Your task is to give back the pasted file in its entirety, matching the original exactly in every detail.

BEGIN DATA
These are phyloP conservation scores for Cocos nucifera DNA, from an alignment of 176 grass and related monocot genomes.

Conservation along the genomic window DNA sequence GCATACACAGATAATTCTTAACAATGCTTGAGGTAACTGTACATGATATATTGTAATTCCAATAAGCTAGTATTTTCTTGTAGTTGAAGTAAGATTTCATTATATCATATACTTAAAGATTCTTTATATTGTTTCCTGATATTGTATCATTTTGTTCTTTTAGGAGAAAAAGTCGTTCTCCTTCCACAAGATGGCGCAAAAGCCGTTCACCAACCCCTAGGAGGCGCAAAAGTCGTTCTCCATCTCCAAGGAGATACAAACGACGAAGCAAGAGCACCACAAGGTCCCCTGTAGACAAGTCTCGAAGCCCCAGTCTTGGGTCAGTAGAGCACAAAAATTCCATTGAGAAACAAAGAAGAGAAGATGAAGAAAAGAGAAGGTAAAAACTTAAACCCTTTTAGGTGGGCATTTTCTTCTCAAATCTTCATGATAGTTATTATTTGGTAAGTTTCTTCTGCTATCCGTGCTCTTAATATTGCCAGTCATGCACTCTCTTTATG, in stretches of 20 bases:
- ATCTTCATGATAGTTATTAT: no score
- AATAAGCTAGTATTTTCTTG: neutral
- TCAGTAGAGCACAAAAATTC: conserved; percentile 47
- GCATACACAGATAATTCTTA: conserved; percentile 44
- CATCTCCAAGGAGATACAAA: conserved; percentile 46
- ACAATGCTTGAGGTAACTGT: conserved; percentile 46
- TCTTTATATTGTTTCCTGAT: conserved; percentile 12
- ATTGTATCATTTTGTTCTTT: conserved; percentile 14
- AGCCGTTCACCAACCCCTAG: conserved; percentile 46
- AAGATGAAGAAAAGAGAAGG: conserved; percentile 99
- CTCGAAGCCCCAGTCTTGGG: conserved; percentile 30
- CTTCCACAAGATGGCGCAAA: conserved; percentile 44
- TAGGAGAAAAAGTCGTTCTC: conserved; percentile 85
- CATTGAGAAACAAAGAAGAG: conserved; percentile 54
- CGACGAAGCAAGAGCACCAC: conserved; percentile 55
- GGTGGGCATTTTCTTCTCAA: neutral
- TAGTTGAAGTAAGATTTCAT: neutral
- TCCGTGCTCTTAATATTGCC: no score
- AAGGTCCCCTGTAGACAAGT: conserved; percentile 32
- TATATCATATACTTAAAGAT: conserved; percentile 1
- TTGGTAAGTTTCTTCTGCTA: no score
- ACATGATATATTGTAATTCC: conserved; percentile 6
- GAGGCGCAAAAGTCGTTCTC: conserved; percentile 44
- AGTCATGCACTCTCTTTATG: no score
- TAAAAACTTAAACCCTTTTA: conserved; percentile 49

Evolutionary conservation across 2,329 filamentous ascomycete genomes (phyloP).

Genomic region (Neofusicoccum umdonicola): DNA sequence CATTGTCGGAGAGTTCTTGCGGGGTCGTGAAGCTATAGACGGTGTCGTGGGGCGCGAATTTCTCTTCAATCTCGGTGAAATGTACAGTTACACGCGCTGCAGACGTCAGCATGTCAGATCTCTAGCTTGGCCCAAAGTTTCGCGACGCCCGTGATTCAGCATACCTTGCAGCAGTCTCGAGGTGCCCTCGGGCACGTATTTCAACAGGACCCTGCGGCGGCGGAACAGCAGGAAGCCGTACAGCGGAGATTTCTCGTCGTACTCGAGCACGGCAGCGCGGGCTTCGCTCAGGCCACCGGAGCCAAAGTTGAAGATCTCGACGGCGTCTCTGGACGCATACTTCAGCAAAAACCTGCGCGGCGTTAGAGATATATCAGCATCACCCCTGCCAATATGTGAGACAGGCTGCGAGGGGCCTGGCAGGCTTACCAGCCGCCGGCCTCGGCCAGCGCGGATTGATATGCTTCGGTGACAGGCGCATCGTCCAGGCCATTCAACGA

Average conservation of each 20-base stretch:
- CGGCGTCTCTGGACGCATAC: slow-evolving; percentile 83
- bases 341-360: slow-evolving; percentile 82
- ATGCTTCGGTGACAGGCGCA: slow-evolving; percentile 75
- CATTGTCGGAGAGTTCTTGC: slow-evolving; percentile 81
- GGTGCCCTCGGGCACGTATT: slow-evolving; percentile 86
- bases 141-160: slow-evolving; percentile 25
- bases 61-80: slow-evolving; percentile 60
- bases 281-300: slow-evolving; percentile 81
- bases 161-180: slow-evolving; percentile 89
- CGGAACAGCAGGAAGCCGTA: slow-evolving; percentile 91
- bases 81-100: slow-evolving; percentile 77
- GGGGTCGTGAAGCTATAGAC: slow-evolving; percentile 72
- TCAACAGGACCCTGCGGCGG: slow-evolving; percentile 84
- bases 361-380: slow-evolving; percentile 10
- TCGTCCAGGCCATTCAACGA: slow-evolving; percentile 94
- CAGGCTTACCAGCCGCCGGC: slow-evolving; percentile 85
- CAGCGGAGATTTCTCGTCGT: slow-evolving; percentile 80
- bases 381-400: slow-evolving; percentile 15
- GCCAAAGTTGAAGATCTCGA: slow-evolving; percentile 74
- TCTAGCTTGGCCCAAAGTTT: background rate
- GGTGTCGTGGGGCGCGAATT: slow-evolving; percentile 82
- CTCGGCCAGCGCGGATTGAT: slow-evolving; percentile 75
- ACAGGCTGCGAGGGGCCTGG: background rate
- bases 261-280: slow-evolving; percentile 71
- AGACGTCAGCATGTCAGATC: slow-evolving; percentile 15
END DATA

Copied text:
These are phyloP conservation scores for Cocos nucifera DNA, from an alignment of 176 grass and related monocot genomes.

Conservation along the genomic window DNA sequence GCATACACAGATAATTCTTAACAATGCTTGAGGTAACTGTACATGATATATTGTAATTCCAATAAGCTAGTATTTTCTTGTAGTTGAAGTAAGATTTCATTATATCATATACTTAAAGATTCTTTATATTGTTTCCTGATATTGTATCATTTTGTTCTTTTAGGAGAAAAAGTCGTTCTCCTTCCACAAGATGGCGCAAAAGCCGTTCACCAACCCCTAGGAGGCGCAAAAGTCGTTCTCCATCTCCAAGGAGATACAAACGACGAAGCAAGAGCACCACAAGGTCCCCTGTAGACAAGTCTCGAAGCCCCAGTCTTGGGTCAGTAGAGCACAAAAATTCCATTGAGAAACAAAGAAGAGAAGATGAAGAAAAGAGAAGGTAAAAACTTAAACCCTTTTAGGTGGGCATTTTCTTCTCAAATCTTCATGATAGTTATTATTTGGTAAGTTTCTTCTGCTATCCGTGCTCTTAATATTGCCAGTCATGCACTCTCTTTATG, in stretches of 20 bases:
- ATCTTCATGATAGTTATTAT: no score
- AATAAGCTAGTATTTTCTTG: neutral
- TCAGTAGAGCACAAAAATTC: conserved; percentile 47
- GCATACACAGATAATTCTTA: conserved; percentile 44
- CATCTCCAAGGAGATACAAA: conserved; percentile 46
- ACAATGCTTGAGGTAACTGT: conserved; percentile 46
- TCTTTATATTGTTTCCTGAT: conserved; percentile 12
- ATTGTATCATTTTGTTCTTT: conserved; percentile 14
- AGCCGTTCACCAACCCCTAG: conserved; percentile 46
- AAGATGAAGAAAAGAGAAGG: conserved; percentile 99
- CTCGAAGCCCCAGTCTTGGG: conserved; percentile 30
- CTTCCACAAGATGGCGCAAA: conserved; percentile 44
- TAGGAGAAAAAGTCGTTCTC: conserved; percentile 85
- CATTGAGAAACAAAGAAGAG: conserved; percentile 54
- CGACGAAGCAAGAGCACCAC: conserved; percentile 55
- GGTGGGCATTTTCTTCTCAA: neutral
- TAGTTGAAGTAAGATTTCAT: neutral
- TCCGTGCTCTTAATATTGCC: no score
- AAGGTCCCCTGTAGACAAGT: conserved; percentile 32
- TATATCATATACTTAAAGAT: conserved; percentile 1
- TTGGTAAGTTTCTTCTGCTA: no score
- ACATGATATATTGTAATTCC: conserved; percentile 6
- GAGGCGCAAAAGTCGTTCTC: conserved; percentile 44
- AGTCATGCACTCTCTTTATG: no score
- TAAAAACTTAAACCCTTTTA: conserved; percentile 49

Evolutionary conservation across 2,329 filamentous ascomycete genomes (phyloP).

Genomic region (Neofusicoccum umdonicola): DNA sequence CATTGTCGGAGAGTTCTTGCGGGGTCGTGAAGCTATAGACGGTGTCGTGGGGCGCGAATTTCTCTTCAATCTCGGTGAAATGTACAGTTACACGCGCTGCAGACGTCAGCATGTCAGATCTCTAGCTTGGCCCAAAGTTTCGCGACGCCCGTGATTCAGCATACCTTGCAGCAGTCTCGAGGTGCCCTCGGGCACGTATTTCAACAGGACCCTGCGGCGGCGGAACAGCAGGAAGCCGTACAGCGGAGATTTCTCGTCGTACTCGAGCACGGCAGCGCGGGCTTCGCTCAGGCCACCGGAGCCAAAGTTGAAGATCTCGACGGCGTCTCTGGACGCATACTTCAGCAAAAACCTGCGCGGCGTTAGAGATATATCAGCATCACCCCTGCCAATATGTGAGACAGGCTGCGAGGGGCCTGGCAGGCTTACCAGCCGCCGGCCTCGGCCAGCGCGGATTGATATGCTTCGGTGACAGGCGCATCGTCCAGGCCATTCAACGA

Average conservation of each 20-base stretch:
- CGGCGTCTCTGGACGCATAC: slow-evolving; percentile 83
- bases 341-360: slow-evolving; percentile 82
- ATGCTTCGGTGACAGGCGCA: slow-evolving; percentile 75
- CATTGTCGGAGAGTTCTTGC: slow-evolving; percentile 81
- GGTGCCCTCGGGCACGTATT: slow-evolving; percentile 86
- bases 141-160: slow-evolving; percentile 25
- bases 61-80: slow-evolving; percentile 60
- bases 281-300: slow-evolving; percentile 81
- bases 161-180: slow-evolving; percentile 89
- CGGAACAGCAGGAAGCCGTA: slow-evolving; percentile 91
- bases 81-100: slow-evolving; percentile 77
- GGGGTCGTGAAGCTATAGAC: slow-evolving; percentile 72
- TCAACAGGACCCTGCGGCGG: slow-evolving; percentile 84
- bases 361-380: slow-evolving; percentile 10
- TCGTCCAGGCCATTCAACGA: slow-evolving; percentile 94
- CAGGCTTACCAGCCGCCGGC: slow-evolving; percentile 85
- CAGCGGAGATTTCTCGTCGT: slow-evolving; percentile 80
- bases 381-400: slow-evolving; percentile 15
- GCCAAAGTTGAAGATCTCGA: slow-evolving; percentile 74
- TCTAGCTTGGCCCAAAGTTT: background rate
- GGTGTCGTGGGGCGCGAATT: slow-evolving; percentile 82
- CTCGGCCAGCGCGGATTGAT: slow-evolving; percentile 75
- ACAGGCTGCGAGGGGCCTGG: background rate
- bases 261-280: slow-evolving; percentile 71
- AGACGTCAGCATGTCAGATC: slow-evolving; percentile 15